Veterinarians: You put the 'comfort' in 'comfort room'

August 7, 2017

According to hospice veterinarian Dr. Mary Gardner, peoplenot pillowshold the power to make veterinary euthanasia appointments better.

More pet owner support

Share this video from Dr. Gardner with clients struggling with the question of when it's “time.” She provides three considerations to guide their decision.

Does your clinic need a bereavement coordinator? Learn more here.

Though Lap of Love Veterinary Hospice cofounder Mary Gardner, DVM, exclusively performs euthanasias in clients' homes, she knows this setting isn't always possible.

“So how can we make it better in the clinic?” she asks. “I have to tell you-it's not just about a comfort room.”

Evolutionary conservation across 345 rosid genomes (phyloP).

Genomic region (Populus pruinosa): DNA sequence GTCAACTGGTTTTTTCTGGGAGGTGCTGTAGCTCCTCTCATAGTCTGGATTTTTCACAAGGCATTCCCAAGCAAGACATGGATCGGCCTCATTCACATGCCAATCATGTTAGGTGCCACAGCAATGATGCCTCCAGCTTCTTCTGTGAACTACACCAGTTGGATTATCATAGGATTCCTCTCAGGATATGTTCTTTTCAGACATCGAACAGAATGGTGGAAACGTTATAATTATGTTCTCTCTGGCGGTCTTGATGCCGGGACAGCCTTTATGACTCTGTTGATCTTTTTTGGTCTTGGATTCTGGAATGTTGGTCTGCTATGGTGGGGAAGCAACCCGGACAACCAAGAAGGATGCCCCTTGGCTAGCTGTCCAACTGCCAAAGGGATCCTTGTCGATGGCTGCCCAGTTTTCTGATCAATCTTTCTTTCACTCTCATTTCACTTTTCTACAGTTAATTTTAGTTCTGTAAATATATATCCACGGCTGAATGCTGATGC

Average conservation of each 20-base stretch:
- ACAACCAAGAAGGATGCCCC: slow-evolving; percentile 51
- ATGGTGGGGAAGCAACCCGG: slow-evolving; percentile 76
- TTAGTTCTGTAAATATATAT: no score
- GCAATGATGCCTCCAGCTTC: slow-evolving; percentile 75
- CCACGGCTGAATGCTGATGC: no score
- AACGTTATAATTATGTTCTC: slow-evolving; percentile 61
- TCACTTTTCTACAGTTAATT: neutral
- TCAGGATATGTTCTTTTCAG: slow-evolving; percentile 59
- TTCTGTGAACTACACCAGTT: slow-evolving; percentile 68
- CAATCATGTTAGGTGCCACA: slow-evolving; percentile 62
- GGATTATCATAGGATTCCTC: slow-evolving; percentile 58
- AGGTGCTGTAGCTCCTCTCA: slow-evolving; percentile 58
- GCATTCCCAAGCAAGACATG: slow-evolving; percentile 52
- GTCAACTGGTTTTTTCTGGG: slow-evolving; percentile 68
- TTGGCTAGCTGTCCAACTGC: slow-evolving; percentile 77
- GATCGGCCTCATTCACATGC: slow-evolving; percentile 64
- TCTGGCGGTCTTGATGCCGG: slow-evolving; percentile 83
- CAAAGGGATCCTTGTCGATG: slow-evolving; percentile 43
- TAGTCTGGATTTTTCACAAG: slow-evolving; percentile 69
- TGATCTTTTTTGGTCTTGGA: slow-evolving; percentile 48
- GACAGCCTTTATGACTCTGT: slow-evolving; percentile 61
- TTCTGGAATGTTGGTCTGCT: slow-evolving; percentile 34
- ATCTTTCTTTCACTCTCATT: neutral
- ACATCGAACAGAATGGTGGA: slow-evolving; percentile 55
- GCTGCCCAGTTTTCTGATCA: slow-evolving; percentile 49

Instead, it's about the overall experience, not just a dedicated space, she says.

"It's how you answer the phone. It's how you escort them into that room-how you handle the euthanasia and how you explain it and give them time before and after and really honor that pet,” she says.

While a private room with soft lighting dedicated to the procedure is an excellent asset to your clinic, don't overlook the most important part: You.

"It's how we embrace the entire appointment-and make it good."

Watch the video below for more advice and insight from Dr. Gardner:



Dr. Gardner is a co-founder of Lap of Love Veterinary Hospice, a network of veterinarians around the country whose goal is to empower every owner to care for their geriatric pets. She is also co-editor and contributing author of the textbook Treatment and Care of the Geriatric Veterinary Patient available August 2017.

Click on the image to see the full series.